For in all these ways did our admirable Child glorify God most perfectly whilst she dwelt in His holy Temple. In the first place, she spent most of her time communing with God in prayer, with incomparable humility, respect, and devotion. She was constantly attentive to the voice of God, speaking through His inspirations, His Commandments, His representatives, and the Sacred Books. She obeyed with wonderful alacrity and profited by all that was said to her on the part of God. The recreation which she took after finishing her repast was spent conversing of God in company with the holy Angels, and had she followed the sentiments of her Heart and of her zeal, she would have spoken of God to all, and would have traversed the whole earth preaching and making known her Creator to all mankind.
In all that Our Lady did during her sojourn in the Temple, her only intention was to please God. Her will was inseparably united to that of God, and she placed all her felicity and happiness in leaving it to His good pleasure to ordain for her and for all other creatures what should be most agreeable to Him. She renounced all for God – her father, her mother, and her country (town), her relatives, even herself, all, without exception. All her powers, all her possessions, all her being, she offered unreservedly in sacrifice to God.
She knew that the Son of God was to come into the world to save mankind, and learning from the writings of the Prophets of the atrocious sufferings He should endure for the children of Adan, and for her in particular, the ardent love she already bore this amiable Savior caused her inconceivable sorrows, and she desired to take upon herself all the pains destined for Him, if such were His good pleasure.
As little Mary had learned in the Sacred Scriptures, of which, according to Saint Augustine, she knew the secrets, that the Son of God should undergo a most cruel death for the love of all mankind, and for love of her, the unspeakable love she had for God induced her to offer herself with a generous heart to suffer all imaginable deaths in place of this adorable Redeemer, Whom she loved infinitely more than herself. Oh, with what a full heart, with what abundance of tears and love and sorrow unimaginable did she utter those words she was to use at the time of her Son’s Passion, considering Him no longer as her Son, but as her Redeemer and Spouse: “Amor unice, Redemptor carissime, quis dabit mihi ut moriar pro te, sponse dilectissime? O my only love, my well-beloved Redeemer, my most dear Spouse, who will give me that I may die for Thee?”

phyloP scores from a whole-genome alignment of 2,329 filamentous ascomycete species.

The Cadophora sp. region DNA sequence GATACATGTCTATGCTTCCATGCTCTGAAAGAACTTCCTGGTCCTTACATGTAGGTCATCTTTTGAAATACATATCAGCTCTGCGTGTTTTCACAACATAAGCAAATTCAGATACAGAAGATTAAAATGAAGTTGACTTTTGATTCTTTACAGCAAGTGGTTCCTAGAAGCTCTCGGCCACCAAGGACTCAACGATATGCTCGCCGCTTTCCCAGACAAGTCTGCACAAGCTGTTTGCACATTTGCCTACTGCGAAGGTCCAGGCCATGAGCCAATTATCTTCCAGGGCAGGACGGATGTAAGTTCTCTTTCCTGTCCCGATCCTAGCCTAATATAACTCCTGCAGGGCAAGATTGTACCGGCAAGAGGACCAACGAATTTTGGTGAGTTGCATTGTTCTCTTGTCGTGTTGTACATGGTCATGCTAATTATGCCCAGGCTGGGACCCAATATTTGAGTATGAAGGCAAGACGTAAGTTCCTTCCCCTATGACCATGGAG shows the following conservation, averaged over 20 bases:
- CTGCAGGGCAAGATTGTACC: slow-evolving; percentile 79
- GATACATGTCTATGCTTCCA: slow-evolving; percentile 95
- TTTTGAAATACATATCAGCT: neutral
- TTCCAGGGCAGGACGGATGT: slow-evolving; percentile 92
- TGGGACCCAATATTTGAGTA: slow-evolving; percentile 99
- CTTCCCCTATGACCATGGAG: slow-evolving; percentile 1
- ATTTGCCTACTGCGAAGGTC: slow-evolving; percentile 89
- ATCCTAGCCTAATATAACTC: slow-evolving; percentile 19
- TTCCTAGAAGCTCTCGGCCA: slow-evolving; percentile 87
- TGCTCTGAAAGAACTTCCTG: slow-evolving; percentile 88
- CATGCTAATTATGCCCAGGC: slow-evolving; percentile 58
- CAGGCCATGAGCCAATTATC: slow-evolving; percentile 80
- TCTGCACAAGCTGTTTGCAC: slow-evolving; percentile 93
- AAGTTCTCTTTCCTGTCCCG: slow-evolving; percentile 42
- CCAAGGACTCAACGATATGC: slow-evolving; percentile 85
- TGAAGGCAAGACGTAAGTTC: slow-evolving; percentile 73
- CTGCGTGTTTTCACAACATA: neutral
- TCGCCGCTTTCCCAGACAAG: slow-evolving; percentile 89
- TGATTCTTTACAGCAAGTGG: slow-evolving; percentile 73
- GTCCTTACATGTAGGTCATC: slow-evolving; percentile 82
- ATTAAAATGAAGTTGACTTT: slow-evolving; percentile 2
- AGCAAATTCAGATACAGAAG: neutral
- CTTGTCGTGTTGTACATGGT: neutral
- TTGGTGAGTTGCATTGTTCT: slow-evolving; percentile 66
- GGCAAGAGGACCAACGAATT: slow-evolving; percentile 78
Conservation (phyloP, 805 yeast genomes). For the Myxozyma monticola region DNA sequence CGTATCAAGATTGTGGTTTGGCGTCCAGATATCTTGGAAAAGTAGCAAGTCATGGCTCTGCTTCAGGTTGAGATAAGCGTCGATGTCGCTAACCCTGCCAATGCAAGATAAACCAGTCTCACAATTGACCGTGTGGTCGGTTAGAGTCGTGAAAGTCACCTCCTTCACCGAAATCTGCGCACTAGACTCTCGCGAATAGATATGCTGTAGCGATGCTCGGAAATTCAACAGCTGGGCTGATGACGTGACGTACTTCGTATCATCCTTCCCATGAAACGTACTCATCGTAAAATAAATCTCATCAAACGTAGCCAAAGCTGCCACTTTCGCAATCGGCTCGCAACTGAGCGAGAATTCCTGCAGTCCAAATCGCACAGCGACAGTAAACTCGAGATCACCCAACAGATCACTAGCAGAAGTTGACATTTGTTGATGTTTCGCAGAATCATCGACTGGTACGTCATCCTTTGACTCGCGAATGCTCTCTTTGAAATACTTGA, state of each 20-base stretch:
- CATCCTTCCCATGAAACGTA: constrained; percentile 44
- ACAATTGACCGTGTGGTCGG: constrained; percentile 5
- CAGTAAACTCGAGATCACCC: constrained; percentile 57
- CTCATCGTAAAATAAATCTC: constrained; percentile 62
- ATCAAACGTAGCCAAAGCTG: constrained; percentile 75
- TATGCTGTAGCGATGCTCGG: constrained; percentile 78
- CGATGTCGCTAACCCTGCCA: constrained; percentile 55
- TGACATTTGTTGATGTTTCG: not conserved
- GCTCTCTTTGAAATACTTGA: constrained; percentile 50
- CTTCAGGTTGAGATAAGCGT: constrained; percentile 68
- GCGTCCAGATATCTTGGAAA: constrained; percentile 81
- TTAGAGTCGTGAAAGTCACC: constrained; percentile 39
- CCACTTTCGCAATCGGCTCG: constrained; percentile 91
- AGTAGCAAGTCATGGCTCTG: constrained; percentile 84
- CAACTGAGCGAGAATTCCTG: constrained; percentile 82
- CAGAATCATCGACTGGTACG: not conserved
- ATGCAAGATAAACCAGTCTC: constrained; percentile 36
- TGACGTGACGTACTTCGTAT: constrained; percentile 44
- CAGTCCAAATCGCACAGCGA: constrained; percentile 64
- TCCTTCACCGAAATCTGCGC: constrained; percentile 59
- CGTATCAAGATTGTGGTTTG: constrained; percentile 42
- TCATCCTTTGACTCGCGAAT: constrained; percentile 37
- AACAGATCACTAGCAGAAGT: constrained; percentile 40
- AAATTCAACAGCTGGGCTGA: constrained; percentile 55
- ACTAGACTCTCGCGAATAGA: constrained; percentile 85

Let us summarize the holy childhood of Our Lady with the following words of Saint Ambrose: “She was a virgin not only in body, but in mind and heart, full of simplicity and sincerity. She was humble, slow to speak, grave and serious in word, full of prudence and wisdom, fond of reading, a lover of poverty and the poor. Her work was performed diligently, her speech reserved, and her intention in everything was to please God rather than men. She never gave offense, but was gracious towards all, respectful to superiors and without envy towards her equals. She fled boasting, followed reason and loved virtue. When was she ever a cause of discontent to her parents? When was she ever seen in dissension or coldness with her neighbor? When did she ever disdain the simple, despise the weak, or shun the company of the poor? There was no haughtiness in her glance, nor displeasure in her words, nor unreasonableness in her actions; nothing free in her gestures nor affected in her gait; nothing petulant in her voice; and her whole exterior bore the impress of interior piety and sanctity. What shall I say of her rigorous abstinence and frequent fasts? of the charity with which she rendered service to all, although she thereby exceeded the limits of her natural strength? She took neither refreshment nor repose for the satisfaction of nature, but only through necessity; and while her body slept, her Heart watched, filled with holiest emotions. She desired always to live under the guidance of another, although there could be no more faithful guide than she herself, seeing that all her steps were so many acts of virtue. And, although her entire life was an example of perfection to all who beheld it, she was, nevertheless, ready to learn from everyone, and to receive instruction from all. She was extremely loved by her parents, esteemed by her neighbors, and replete with sanctity such as to render her worthy to be the Mother of God.”
Therefore, let us thank God for the wondrous Childhood of Mary who was a splendid mirror of the Holy Childhood of Jesus. Moreover, let us imitate her virtues and help others to do likewise.
AVE MARIA !
Father Joseph Poisson